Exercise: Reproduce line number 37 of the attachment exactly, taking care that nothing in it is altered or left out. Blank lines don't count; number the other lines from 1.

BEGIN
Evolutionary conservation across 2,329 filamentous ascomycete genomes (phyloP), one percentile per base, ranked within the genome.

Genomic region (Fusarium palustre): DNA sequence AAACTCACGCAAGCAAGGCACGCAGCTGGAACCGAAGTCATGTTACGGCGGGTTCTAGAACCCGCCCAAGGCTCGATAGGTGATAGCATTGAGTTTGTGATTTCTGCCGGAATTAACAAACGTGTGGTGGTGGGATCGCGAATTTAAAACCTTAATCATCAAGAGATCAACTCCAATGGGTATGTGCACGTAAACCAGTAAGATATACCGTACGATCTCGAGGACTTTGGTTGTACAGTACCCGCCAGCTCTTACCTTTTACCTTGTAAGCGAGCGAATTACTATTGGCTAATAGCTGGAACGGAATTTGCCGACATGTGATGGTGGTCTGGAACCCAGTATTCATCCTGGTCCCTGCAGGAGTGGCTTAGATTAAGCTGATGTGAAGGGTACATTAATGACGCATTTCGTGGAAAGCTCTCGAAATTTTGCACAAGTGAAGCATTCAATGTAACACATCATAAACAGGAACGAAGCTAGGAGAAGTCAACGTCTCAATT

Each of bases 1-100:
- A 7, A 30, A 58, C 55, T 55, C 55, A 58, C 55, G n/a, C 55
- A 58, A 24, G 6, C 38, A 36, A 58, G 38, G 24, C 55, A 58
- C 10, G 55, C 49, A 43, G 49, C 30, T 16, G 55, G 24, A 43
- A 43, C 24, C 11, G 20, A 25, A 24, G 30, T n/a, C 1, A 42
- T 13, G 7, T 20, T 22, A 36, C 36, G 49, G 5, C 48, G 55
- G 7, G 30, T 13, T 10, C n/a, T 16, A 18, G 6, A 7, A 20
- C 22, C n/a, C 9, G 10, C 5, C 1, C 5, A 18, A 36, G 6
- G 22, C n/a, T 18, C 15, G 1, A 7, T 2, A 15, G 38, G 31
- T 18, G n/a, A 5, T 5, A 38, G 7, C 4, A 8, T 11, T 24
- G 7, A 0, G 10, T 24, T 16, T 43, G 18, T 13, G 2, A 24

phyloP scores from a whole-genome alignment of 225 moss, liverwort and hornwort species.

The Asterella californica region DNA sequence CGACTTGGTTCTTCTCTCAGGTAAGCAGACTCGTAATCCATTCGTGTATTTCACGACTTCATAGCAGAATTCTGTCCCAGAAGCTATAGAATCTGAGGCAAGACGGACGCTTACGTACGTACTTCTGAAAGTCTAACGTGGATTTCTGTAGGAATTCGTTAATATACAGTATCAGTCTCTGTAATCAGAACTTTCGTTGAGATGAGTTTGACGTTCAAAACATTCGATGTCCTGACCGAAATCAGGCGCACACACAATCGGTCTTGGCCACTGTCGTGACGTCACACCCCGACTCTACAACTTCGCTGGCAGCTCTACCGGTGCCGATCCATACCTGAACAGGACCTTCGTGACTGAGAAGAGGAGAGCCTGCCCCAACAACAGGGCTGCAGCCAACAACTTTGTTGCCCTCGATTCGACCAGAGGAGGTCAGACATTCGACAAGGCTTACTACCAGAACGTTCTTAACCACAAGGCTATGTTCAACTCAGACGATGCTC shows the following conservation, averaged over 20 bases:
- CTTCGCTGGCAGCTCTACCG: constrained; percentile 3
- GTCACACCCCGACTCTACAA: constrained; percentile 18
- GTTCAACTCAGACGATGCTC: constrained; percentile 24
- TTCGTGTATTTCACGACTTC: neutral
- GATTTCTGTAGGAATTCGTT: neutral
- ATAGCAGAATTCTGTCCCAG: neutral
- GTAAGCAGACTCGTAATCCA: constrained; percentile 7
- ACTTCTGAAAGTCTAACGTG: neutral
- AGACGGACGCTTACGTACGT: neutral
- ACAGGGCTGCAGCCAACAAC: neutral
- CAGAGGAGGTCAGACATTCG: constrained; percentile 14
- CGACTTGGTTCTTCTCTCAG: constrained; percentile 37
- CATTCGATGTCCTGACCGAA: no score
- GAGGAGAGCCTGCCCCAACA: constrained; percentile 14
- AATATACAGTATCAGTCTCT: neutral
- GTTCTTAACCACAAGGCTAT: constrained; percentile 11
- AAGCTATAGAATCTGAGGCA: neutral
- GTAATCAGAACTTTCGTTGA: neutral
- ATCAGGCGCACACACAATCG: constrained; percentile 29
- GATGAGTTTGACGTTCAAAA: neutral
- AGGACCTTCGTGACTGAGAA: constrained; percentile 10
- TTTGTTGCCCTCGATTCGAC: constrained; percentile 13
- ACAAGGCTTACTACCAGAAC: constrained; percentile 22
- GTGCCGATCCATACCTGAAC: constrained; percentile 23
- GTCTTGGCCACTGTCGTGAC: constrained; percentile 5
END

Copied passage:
- TTTGTTGCCCTCGATTCGAC: constrained; percentile 13